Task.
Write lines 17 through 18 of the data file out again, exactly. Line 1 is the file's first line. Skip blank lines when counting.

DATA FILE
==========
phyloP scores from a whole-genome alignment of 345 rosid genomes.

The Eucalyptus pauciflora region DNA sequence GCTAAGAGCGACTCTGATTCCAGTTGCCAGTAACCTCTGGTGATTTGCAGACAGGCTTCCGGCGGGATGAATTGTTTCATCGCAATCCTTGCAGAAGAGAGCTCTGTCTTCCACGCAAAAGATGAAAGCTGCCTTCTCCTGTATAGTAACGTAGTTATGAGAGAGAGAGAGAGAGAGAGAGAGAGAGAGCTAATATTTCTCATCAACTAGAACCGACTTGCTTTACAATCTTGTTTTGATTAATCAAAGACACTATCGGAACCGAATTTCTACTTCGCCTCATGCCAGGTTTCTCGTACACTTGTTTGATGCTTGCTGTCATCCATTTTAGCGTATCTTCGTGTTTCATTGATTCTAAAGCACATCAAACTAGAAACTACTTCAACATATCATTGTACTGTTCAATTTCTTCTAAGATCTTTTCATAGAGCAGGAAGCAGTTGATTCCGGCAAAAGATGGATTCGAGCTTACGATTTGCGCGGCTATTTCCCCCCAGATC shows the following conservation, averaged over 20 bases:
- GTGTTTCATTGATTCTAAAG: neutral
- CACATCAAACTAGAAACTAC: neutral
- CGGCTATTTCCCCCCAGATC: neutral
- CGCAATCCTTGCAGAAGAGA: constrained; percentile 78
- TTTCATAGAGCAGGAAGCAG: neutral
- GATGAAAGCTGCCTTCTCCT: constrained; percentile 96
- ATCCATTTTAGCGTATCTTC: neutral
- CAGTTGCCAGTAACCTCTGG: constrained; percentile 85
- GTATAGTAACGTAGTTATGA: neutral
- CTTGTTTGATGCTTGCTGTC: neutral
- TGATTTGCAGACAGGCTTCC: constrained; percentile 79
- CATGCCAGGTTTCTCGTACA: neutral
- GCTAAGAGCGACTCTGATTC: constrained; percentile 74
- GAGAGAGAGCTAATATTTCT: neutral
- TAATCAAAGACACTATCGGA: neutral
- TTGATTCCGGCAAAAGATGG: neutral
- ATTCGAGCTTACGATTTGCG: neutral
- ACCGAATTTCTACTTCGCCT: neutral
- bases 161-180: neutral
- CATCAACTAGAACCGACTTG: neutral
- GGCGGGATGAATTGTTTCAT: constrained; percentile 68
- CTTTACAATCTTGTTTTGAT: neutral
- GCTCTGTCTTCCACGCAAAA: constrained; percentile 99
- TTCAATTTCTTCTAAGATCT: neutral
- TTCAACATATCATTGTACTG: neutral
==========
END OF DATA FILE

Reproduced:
- TAATCAAAGACACTATCGGA: neutral
- TTGATTCCGGCAAAAGATGG: neutral